Our national (Australian) TV broadcaster ABC has just released a series of three documentaries entitled War on Waste. A very important topic and it seems a lot of people are watching it because they are talking about it. I hear it from friends, discuss it myself, and I even hear random people on the street and in cafes talking about the war on waste. It’s great and there is a lot in the documentarIies to talk about.
My topic is always the ‘now what’- question. Here is a collection of things I do in my personal war on waste.
Issues raised in the documentary
The show makes use of very practical examples of waste in Australia. In episode one the focus is on food waste, episode two deals with plastic waste, episode three is on fashion waste and coffee cups. All of the episodes have in common that they urge us consumer to consume less: buy less food that goes to waste and don’t be afraid to buy ‘odd-shaped’ food; use less plastic bags and recycle them where you can; and buy less clothing, wear it longer, and, of course, don’t get your takeaway coffee in a takeaway cup.
It’s great to raise so many issues and, without bragging, I want to respond to some of them with my life examples.
Waste less food
The issue of food waste goes two ways: buy less if you know you won’t be eating it and ask supermarkets about their food waste and cosmetic standards for fruit and veggies.
I’ve been getting fruit and veggie boxes every week for the better part of the last five years. These boxes each contain locally grown food. They are suitable to feed a family of four for about a week, and they certainly do not adhere to cosmetic standards.
I like the veggie box because it’s seasonal fruit and veggies and I know where it’s coming from.
But, I’m also guilty of throwing food in the bin because we didn’t get the opportunity to eat it before it goes off.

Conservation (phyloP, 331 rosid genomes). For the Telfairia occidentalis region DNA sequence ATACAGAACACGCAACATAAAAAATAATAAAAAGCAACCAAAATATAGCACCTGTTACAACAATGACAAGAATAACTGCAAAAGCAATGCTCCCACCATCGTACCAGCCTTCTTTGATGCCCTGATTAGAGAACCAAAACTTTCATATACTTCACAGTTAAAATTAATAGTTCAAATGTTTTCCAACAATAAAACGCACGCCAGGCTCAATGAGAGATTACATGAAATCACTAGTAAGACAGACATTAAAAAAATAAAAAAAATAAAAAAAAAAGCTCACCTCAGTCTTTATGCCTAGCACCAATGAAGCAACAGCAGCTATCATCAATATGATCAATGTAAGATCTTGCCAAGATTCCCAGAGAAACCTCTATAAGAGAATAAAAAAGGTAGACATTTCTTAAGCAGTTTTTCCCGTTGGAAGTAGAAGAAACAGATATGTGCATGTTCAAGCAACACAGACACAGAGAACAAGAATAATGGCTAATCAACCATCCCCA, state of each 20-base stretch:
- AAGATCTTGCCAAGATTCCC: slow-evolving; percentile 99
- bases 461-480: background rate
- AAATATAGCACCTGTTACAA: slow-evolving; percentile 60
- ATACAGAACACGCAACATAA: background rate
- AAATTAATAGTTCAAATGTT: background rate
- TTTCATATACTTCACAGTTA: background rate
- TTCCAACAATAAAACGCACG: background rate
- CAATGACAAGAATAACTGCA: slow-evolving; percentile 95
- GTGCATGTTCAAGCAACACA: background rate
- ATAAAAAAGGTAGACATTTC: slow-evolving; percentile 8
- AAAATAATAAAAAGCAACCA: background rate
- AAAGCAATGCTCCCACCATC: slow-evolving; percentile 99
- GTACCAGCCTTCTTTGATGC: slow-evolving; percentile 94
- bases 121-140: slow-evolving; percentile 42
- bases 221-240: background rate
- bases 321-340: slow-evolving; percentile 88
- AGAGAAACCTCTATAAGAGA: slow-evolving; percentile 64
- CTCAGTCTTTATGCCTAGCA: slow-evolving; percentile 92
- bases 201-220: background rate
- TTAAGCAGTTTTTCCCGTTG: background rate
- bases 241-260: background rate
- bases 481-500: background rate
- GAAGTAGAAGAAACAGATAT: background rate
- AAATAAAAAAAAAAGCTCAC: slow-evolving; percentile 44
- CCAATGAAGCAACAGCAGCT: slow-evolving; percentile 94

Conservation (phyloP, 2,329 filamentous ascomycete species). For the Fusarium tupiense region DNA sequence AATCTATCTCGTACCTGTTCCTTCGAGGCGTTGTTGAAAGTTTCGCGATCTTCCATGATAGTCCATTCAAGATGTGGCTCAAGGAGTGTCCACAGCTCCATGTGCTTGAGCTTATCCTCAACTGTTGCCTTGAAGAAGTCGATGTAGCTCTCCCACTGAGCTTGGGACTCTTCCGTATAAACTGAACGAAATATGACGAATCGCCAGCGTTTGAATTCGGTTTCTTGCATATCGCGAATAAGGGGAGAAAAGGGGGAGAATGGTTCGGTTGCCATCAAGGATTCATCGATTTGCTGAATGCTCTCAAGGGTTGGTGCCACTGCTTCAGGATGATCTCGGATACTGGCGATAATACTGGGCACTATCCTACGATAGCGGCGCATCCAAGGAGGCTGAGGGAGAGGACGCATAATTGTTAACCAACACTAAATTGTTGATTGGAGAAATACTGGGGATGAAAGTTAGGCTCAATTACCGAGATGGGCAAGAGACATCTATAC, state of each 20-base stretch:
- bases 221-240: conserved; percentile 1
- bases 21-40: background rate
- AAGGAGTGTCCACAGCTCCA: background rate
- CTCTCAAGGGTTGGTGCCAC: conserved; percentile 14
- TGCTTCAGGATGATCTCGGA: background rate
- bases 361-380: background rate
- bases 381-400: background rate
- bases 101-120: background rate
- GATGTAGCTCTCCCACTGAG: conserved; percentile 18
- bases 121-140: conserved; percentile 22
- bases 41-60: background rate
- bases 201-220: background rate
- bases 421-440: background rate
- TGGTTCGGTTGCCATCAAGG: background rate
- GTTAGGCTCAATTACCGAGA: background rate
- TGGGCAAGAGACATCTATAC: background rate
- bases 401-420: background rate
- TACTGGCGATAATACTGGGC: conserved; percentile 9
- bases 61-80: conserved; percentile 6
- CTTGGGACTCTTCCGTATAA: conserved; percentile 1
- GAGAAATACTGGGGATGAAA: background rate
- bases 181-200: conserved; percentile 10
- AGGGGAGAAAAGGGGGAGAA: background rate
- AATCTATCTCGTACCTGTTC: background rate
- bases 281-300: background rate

When I say the bin I want to mean our compost. We got a compost when we moved into our current house but we got the wrong kind. For about six months we used it regularly, fed by our scrap foods. It filled up so quickly that now we can’t use it anymore until the content is properly converted. So, our food waste goes in the normal bin.
My lesson learnt is to get a compost suitable to our space. The next one for us will be a compost tumbler and maybe a worm farm.
Use less plastic
In Germany supermarkets NEVER pack your groceries for you and 99 percent of the time you don’t get free plastic bags. It’s different in Australia. Here, your groceries get packed automatically into plastic bags at the checkout counter. I love that service – but not the plastic bags.
For the past three years, I’ve been hard at work to get my family to take reusable grocery bags shopping. It’s slowly sinking in but the plastic bag still wins sometimes. Convenience often comes before environmental awareness, even in our family.
That is not to say that we won’t try harder. We have started doing most of our shopping for bulk foods at another store where we even have to bring our own containers, yet alone our bags. It’s a step we’re actually enjoying.
I’m also cutting back on snack food shopping: no more biscuits, chips, or crackers that are wrapped in layers of plastic. I try to bake as much as possible at home.
Fast fashion and coffee cups
Luckily I don’t have issues with these items: most of my clothes are second-hand and I don’t drink takeaway coffees.
However, the coffee cups is an issue that brushes me the wrong way often. We have a café in our neighbourhood which serves my kids’ milkshakes in plastic cups even when we’re sitting down. I have started to explicitly ask for a reusable cup the last couple of times I was there but I have to ask.
The documentary War on Waste is very good and I’m excited to hear people talking about it. I sincerely hope the moment doesn’t vanish too quickly and habits do change. It’s by no means easy but little steps can go a long way in an attempt to reduce our joined production of waste.